How much damage will these students suffer while outdoors from the roadway emissions wafting up that short slope, some of them running around or playing basketball on the court next to the school? The school with several hundred students, some portion of the student body will be exposed. And what about the soccer players? A typical soccer practice lasts more than an hour.

Dr. Maria Costantini, principal scientist at Health Effects Institute, a heavy-duty independent research organization, said, “Children … are considered more susceptible to air pollution than adults because of their developing lungs and proportionally higher respiration rates.” Children’s lungs continue developing until age 18 or so.

Baldauf’s et al.’s 2009 “Near-road air quality” paper cited above notes that, “There is no known threshold for total traffic volume, or the percentage of large trucks, below which near-road populations are protected from adverse health effects or pollutant concentrations are maintained” at safe levels.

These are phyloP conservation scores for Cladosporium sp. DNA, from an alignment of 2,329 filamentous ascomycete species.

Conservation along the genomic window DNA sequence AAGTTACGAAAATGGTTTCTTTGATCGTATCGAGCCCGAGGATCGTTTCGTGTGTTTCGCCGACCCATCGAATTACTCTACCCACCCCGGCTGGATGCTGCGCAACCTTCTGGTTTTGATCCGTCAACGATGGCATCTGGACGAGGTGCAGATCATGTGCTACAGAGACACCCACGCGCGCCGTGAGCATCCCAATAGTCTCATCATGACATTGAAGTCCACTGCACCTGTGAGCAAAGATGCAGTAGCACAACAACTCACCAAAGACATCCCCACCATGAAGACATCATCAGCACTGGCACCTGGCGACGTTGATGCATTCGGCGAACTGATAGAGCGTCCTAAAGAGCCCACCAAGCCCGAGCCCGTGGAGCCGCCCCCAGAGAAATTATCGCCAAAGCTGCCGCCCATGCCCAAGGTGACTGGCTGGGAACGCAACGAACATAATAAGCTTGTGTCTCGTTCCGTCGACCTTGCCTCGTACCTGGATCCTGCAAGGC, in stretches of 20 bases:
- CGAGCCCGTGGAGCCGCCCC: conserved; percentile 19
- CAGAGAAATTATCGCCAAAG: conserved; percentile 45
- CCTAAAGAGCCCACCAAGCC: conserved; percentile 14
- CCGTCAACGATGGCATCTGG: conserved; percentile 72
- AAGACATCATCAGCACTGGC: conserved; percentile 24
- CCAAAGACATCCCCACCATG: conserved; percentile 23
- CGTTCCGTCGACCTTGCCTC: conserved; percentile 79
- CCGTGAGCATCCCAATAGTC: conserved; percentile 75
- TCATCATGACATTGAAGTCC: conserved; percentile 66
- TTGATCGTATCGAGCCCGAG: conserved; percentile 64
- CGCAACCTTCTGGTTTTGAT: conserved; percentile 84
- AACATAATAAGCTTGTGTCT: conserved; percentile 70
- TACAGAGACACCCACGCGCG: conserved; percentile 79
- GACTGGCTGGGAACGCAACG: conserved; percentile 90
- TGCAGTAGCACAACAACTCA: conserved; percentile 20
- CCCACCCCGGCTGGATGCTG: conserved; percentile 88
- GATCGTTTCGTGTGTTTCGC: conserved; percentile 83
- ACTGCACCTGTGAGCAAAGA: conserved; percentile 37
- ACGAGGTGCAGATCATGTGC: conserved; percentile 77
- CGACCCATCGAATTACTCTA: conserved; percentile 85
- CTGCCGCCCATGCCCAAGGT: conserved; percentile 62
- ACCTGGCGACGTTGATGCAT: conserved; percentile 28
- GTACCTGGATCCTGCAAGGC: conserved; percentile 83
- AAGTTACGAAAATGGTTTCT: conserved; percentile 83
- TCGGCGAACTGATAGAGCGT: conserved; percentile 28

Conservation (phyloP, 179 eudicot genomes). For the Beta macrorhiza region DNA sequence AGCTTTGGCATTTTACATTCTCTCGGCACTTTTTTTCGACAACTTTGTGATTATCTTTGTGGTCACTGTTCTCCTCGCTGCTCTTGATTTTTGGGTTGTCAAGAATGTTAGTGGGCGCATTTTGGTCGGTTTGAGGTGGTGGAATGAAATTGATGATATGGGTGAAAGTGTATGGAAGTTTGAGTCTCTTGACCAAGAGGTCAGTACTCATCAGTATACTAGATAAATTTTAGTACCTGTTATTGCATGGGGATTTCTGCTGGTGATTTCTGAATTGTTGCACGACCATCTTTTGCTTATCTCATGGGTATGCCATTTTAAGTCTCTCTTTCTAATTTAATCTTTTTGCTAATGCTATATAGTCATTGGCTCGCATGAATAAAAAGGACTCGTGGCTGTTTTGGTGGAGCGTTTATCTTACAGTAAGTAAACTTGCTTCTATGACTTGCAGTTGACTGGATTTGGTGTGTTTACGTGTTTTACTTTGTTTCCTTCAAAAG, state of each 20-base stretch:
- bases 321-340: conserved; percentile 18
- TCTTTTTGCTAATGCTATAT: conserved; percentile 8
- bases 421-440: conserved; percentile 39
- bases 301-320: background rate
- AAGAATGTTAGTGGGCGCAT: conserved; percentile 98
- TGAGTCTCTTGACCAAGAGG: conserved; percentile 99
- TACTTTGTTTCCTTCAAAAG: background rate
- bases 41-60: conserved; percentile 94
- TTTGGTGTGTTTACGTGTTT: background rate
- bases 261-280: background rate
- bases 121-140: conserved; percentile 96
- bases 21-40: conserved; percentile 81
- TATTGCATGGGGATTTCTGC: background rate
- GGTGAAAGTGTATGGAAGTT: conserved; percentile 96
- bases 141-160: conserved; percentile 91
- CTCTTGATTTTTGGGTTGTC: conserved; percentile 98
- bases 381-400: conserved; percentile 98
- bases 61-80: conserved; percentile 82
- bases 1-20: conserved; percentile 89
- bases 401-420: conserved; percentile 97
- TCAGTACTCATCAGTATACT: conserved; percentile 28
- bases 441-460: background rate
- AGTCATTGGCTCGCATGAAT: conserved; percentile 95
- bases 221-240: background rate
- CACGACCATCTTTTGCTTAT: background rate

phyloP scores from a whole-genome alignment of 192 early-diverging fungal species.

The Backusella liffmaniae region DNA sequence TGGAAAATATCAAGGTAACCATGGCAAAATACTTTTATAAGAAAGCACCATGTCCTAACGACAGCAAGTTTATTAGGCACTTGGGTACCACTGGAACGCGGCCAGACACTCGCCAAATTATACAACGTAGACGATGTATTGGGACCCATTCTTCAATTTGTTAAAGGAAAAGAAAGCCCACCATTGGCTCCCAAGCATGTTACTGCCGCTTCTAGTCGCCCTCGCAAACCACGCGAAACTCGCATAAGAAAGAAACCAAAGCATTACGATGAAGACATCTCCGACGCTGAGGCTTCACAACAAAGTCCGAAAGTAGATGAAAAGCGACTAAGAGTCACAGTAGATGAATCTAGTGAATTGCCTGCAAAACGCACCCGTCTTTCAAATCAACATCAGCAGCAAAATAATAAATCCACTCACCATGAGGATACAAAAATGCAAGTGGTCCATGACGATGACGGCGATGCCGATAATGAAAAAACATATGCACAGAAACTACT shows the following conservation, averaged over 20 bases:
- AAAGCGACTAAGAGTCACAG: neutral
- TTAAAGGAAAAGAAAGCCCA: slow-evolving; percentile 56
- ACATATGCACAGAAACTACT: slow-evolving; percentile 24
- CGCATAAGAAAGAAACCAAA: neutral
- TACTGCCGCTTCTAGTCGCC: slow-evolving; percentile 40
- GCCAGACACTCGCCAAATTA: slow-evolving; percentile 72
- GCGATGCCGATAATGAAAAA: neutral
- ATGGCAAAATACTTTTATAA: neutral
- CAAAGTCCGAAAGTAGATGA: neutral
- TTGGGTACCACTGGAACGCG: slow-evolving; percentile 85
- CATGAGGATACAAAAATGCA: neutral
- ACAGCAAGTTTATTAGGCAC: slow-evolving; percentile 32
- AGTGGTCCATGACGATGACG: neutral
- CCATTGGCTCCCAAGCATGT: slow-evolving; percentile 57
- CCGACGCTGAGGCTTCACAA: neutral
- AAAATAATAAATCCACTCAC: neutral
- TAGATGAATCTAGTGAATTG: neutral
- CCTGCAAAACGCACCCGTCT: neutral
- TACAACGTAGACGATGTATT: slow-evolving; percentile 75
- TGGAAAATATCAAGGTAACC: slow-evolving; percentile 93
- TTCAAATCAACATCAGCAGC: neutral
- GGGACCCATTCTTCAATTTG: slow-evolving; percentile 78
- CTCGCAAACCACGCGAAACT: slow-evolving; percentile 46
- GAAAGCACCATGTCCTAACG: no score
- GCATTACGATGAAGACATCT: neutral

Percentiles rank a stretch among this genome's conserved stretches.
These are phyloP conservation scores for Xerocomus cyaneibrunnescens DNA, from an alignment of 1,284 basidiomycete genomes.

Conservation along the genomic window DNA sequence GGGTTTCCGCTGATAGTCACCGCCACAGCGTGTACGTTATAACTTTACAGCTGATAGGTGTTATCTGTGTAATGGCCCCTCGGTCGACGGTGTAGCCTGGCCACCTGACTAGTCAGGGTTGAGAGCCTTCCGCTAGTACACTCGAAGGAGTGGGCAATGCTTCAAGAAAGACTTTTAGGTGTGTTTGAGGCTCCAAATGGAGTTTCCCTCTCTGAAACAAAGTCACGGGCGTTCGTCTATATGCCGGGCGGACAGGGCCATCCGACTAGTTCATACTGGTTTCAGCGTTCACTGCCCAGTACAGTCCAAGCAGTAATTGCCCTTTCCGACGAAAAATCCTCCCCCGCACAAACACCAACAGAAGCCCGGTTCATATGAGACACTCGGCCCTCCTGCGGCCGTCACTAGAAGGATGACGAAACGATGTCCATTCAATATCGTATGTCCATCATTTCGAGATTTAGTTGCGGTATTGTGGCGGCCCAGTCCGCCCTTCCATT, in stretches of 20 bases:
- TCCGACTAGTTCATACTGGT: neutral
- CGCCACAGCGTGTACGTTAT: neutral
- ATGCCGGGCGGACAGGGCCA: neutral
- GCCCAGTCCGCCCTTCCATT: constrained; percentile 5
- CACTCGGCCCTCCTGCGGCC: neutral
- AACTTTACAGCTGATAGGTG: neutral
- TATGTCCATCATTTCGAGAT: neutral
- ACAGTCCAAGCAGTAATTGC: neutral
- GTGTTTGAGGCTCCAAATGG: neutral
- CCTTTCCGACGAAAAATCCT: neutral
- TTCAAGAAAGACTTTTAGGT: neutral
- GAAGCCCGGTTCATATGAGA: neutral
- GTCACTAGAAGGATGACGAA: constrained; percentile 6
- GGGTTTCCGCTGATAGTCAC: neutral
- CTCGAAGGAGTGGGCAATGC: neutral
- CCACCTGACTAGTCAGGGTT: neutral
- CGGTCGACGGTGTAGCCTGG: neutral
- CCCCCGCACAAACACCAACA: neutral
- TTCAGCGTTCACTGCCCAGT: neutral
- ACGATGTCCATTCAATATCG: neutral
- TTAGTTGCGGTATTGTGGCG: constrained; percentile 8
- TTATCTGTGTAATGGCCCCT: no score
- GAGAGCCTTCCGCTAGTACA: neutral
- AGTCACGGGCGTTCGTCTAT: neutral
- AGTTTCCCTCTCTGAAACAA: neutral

Trucks aplenty.

As is now well known, diesel truck exhaust is a known carcinogen that contains quantities of nitrogen oxides and all matter of particulates.

“Once outside for lunch or after-school activities, exercising … can quickly make up for a lot of time just sitting at rest [in an air-filtered classroom]. In other words, a short period of running around can counteract a long period of sitting in clean air,” Edward Lawrence Avol, Professor of Clinical Preventive Medicine at the University of Southern California’s medical school, wrote in an email.

“So while the total inhaled amount might well be slightly lower, the increased [breathing rate] during exercise will change the patterns of deposition, the amount inhaled, and may negate the sitting in the classroom during the day. So overall, I actually do not know if the filtered classroom approach really improves a child’s health status because they don’t spend all the critical time periods in the filtered air environment,” Avol’s email added.